This generally happens to werewolves once they undergo the First Change. As werewolves have a strong Healing Factor, it's understandable that aging would be somewhat slowed. There's a vignette in one book meant to emphasize this - a werewolf who looks to be in her early 40s is called in for a polygraph test, and completely confuses the cops when she admits to being in her 70s and the test shows she's telling the truth.
The same goes for the Sin-Eaters. The fusion of the Geist and human soul causes Sin-Eaters to stay roughly in their prime in terms of energy and ability. They don't necessarily stop aging, but they avoid most of the problems of old age, such as arthritis and organ malfunction, often resulting in this.
In Warhammer 40,000, the Eldar and Dark Eldar have lifespans that can be thousands of years, but in their twilight years look to be middle-age by human standards. Eldrad Ulthran was at least 10 millennia old at the time of his death but looked to be in his mid-50s, and Azdrubael Vect claims to be old enough to remember the Fall of the Eldar (making him at least 2000 years or more older than Eldrad) but is still hale and hearty.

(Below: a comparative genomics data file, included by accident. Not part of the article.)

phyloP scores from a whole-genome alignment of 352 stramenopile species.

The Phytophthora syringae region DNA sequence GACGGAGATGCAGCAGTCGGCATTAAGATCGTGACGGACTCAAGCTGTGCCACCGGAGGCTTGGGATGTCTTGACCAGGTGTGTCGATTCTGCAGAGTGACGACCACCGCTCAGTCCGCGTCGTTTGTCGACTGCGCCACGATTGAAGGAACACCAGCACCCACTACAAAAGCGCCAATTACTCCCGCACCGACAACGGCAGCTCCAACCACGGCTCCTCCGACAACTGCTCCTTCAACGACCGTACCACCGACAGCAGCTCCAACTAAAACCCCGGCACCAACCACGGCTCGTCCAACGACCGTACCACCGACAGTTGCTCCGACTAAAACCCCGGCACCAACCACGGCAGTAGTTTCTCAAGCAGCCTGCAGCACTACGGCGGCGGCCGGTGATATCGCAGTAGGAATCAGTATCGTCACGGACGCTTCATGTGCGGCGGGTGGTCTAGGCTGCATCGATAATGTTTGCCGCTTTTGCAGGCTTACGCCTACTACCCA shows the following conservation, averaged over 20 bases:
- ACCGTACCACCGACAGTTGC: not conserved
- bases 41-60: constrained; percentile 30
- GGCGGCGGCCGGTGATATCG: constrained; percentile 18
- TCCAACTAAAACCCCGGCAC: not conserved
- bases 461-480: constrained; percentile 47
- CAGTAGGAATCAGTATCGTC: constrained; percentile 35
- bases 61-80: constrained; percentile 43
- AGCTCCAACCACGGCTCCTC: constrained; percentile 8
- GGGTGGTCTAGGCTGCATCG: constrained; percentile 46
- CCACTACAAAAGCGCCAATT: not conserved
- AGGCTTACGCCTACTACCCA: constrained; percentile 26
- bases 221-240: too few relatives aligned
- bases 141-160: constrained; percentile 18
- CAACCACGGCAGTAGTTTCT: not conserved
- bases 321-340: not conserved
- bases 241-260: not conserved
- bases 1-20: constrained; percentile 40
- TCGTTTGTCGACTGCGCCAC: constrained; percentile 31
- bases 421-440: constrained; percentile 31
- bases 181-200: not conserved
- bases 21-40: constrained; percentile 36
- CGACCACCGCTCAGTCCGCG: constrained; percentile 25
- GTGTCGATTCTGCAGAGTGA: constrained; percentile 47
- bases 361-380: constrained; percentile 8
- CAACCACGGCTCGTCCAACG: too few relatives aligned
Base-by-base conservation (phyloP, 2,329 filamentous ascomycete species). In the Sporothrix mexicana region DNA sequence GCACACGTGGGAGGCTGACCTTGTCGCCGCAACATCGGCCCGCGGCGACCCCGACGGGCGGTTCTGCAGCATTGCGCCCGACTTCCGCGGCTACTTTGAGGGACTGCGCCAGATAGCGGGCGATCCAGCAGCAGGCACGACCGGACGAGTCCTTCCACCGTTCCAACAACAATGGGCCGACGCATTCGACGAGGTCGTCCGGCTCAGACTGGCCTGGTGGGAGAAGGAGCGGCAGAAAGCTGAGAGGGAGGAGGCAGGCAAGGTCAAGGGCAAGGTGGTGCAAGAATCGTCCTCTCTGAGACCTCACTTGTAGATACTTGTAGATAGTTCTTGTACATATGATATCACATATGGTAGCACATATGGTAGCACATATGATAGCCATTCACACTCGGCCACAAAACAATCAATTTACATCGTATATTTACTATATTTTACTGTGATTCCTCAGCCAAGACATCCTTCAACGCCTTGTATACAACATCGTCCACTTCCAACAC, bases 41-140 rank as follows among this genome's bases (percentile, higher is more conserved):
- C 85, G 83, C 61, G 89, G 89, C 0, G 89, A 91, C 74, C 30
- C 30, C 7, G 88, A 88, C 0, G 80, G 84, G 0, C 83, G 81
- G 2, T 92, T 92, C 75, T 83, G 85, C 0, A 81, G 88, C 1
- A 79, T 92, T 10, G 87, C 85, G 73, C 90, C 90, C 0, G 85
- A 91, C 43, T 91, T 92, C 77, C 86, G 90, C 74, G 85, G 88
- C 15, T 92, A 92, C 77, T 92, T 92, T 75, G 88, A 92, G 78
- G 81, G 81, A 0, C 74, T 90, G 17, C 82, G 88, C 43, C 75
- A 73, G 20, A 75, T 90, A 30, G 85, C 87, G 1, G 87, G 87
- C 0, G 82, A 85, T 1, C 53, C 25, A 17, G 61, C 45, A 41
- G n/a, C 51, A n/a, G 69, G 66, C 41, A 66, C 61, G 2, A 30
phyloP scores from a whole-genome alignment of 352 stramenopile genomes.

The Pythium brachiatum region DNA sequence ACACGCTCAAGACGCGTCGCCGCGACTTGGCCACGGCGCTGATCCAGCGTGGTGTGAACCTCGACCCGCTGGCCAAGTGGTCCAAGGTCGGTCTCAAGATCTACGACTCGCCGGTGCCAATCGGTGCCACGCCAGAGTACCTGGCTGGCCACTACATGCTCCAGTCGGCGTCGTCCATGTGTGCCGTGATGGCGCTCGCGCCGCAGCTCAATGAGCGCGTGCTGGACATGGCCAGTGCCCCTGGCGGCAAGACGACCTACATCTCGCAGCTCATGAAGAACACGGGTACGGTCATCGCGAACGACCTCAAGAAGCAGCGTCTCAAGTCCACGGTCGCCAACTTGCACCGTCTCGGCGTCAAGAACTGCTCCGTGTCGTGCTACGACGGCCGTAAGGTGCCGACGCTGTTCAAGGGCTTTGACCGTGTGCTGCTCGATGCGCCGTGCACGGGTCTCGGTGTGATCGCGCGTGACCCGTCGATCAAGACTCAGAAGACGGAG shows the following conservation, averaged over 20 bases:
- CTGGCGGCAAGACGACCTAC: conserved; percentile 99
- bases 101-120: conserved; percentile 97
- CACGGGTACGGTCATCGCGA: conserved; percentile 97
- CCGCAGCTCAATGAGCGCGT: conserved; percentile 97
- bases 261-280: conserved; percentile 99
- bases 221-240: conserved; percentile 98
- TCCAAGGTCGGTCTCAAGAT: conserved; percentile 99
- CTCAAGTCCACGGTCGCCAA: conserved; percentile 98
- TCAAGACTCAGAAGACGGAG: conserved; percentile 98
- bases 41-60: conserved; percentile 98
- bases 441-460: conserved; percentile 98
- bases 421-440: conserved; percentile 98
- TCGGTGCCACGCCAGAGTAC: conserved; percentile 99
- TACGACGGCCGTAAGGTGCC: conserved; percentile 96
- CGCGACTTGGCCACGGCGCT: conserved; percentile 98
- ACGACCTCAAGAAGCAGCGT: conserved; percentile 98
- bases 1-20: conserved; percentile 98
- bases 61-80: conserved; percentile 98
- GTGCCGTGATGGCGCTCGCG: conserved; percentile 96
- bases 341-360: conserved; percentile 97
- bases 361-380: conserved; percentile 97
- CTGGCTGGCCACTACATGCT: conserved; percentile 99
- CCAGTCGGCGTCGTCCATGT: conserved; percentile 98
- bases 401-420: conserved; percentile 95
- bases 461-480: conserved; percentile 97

For the Dark Eldar, this is merely their physical form. Powerful Psykers and Daemons can see past this, and see the Dark Eldar for the twisted and horrifying beings they really are. Yes, even Lelith Hesperax has seen better days.
With the usage of rare rejuvenation devices, its possible for certain humans to look only middle aged while pushing 80 to 100.
Space Marines are in a whole another level. Looking just as young while being as old as three or five hundred thanks to their genetic modifications.
The Emperor of Mankind himself has the appearance of man in his mid-late forties, but is in actuality tens of thousands of years old, having been born in ancient Anatolia at the dawn of human civilization.
Due to the Dawn Blade's properties, Commander Farsight is suspected to be in his fourth century. His race doesn't live past 40.